There are several potential benefits to this approach. First, corporations would make business decisions based on real economic factors instead of tax differentials. From an economic perspective, this would increase efficiency as resources would be directed to their most productive use. Second, tax revenues would likely increase as there would be no incentive or ability to stash earnings in tax havens since that income would be taxed regardless of if it is brought home. Also, depending on how the $2.5 trillion in untaxed overseas earnings were handled, for example via a deemed repatriation similar to the one included with recent territorial proposals, there could be a significant one-time surge in revenues that could be used for any number of domestic programs. Third, the argument that the U.S. tax system inhibits the ability of corporations to compete abroad losses credibility because U.S. companies would face tax rates similar to that of their rivals. Finally, and related to the last point, with its low tax rate the U.S. would be an attractive place for foreign investment which could provide an added to those at home.

    As with implementing any tax system, the devil is in the details. A worldwide system that is chipped away at with special exceptions would return us to where we started. Careful thought would also be needed regarding foreign tax credit rules so that the U.S. did not end up subsidizing other countries’ treasuries. In the end, a true worldwide system may not be politically palatable, and perhaps a territorial system with strong anti-base erosion provisions is the second-best solution. Still, with corporations arguing for a tax rate cut and some policy makers raising concerns over the debt, it may be worthwhile considering a worldwide system as a possible option to meet everyone’s objectives.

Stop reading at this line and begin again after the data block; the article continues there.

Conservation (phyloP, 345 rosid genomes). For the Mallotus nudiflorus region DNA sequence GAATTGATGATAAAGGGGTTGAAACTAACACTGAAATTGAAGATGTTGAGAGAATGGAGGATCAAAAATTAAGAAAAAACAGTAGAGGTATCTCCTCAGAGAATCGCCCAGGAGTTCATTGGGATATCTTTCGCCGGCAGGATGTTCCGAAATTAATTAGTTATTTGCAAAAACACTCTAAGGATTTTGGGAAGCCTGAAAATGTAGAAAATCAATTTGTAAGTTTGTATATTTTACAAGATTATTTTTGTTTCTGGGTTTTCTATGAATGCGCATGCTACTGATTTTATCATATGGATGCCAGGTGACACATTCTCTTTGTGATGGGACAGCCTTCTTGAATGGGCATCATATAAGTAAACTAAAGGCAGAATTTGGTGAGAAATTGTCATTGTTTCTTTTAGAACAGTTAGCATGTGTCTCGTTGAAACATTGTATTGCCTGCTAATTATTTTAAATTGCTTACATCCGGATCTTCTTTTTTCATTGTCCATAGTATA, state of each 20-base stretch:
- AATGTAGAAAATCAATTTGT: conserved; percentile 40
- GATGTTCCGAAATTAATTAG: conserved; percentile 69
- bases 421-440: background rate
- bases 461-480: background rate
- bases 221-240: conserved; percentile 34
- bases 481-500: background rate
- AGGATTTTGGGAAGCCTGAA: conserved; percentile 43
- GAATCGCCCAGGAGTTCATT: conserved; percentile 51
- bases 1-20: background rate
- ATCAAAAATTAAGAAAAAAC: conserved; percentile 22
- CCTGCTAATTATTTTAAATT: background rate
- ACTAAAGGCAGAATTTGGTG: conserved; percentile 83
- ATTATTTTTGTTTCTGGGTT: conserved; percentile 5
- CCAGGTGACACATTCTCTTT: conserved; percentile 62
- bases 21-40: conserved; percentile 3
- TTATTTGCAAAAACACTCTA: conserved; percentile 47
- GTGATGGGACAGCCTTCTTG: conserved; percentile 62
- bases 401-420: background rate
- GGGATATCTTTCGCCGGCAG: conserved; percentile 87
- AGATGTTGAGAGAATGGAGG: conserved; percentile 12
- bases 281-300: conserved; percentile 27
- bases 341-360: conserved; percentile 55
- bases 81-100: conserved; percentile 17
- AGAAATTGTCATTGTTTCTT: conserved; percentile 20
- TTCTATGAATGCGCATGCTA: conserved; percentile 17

1. Using competition as a criteria for evaluating international tax policy may be problematic for a number of reasons. For more information, see Competition And International Tax Policy.
    2. The three most important adjustments (1) properly accounting for differences in tax provisions that drive the effective rate below the statutory rate, (2) separating equipment from structures, and (3) computing the average OECD tax rate as a “weighted” average to account for the size of the economies that comprise the OECD.